writing of the symbols, as Bede (a monk and historian who died in 735)
writes that there are four languages in Britain in this time: British,
Pictish, Scottish and English," lead author Rob Lee told Discovery
rome wall
WATCH VIDEO: Hadrian's wall protected the Roman provinces of Southern
England from Scottish invasions.

Related Links:

* Scotland's First People Left Behind Toolkit
* HowStuffWorks: Scotland
* Druid Grave Unearthed in UK

"We know that the three other languages were -- and are -- complex
spoken languages, so there is every indication that Pictish was also a
complex spoken language," added Lee, a professor in the School of
Biosciences at the University of Exeter.

He and colleagues Philip Jonathan and Pauline Ziman analyzed the
engravings, found on the few hundred known Pictish Stones. The
researchers used a mathematical process known as Shannon entropy to
study the order, direction, randomness and other characteristics of
each engraving.

The resulting data was compared with that for numerous written
languages, such as Egyptian hieroglyphs, Chinese texts and written
Latin, Anglo-Saxon, Old Norse, Ancient Irish, Old Irish and Old Welsh.
While the Pictish Stone engravings did not match any of these, they
displayed characteristics of writing based on a spoken language.

Lee explained that writing comes in two basic forms: lexigraphic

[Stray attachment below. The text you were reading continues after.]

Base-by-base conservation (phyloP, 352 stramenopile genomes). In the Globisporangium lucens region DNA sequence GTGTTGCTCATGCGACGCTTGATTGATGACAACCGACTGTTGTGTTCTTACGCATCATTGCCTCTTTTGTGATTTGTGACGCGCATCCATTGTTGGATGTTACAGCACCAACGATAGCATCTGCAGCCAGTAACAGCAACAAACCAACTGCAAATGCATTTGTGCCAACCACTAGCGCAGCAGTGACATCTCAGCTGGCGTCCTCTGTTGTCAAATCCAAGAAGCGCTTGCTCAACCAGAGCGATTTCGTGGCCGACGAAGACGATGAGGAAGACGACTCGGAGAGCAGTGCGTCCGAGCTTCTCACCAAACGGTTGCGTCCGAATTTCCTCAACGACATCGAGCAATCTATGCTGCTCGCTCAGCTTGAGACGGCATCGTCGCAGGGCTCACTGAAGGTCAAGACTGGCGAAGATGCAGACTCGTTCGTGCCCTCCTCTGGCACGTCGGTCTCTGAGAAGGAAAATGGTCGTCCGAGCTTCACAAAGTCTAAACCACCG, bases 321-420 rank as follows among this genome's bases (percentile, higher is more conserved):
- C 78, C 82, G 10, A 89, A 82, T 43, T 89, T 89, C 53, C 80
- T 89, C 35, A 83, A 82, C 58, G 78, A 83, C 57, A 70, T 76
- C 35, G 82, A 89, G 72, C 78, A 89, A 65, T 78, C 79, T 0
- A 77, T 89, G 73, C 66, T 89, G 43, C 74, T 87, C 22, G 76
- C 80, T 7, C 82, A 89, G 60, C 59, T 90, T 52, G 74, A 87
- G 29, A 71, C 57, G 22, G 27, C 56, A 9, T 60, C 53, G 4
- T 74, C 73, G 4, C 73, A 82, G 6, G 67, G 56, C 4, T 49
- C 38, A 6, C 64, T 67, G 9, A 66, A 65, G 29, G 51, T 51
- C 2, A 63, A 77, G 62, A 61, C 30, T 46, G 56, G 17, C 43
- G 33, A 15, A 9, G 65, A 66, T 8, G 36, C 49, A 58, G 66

writing that is based on speech and semasiography, which is not based
on speech.

"Lexigraphic writing contains symbols that represent parts of speech,
such as words, or sounds like syllables or letters, and tends to be
written in a linear or directional manner mimicking the flow of
speech," he said. "In semasiography, the symbols do not represent
speech -- such as the cartoon symbols used to show you how to build a
flat pack piece of furniture -- and generally do not come in a linear

Although Lee and his team have not yet deciphered the Pictish
language, some of the symbols provide intriguing clues. One symbol
looks like a dog's head, for example, while others look like horses,
trumpets, mirrors, combs, stags, weapons and crosses.

The later Pictish Stones also contain images, like Celtic knots,
similar to those found in the Book of Kells and other early works from
nearby regions. These more decorative looking images frame what Lee
and his team believe is the written Pictish language.

"It is unclear at the moment whether the imagery, such as the knots,
form any part of the communication," Lee said. He believes the stones
also contain semasiographic symbols, such as a picture of riders and
horn blowers next to hunting dogs on what is called the Hilton of
Cadboll stone. Yet another stone shows what appears to be a battle

Paul Bouissac, a University of Toronto professor who is one of the
world's leading experts on signs and symbols, told Discovery News that
he agrees "it is more than plausible that the Pictish symbols are
examples of a script, in the sense that they encoded some information,
which also had a spoken form."

What is known about a writing system, however, "does not amount to
deciphering this putative script," Bouissac added.

"We will have to wait for the discovery of what would be the Pictish
equivalent of the Rosetta Stone, which made possible the cracking of
the Egyptian hieroglyphic code," he said. "This may or may not ever

Pictures and a video at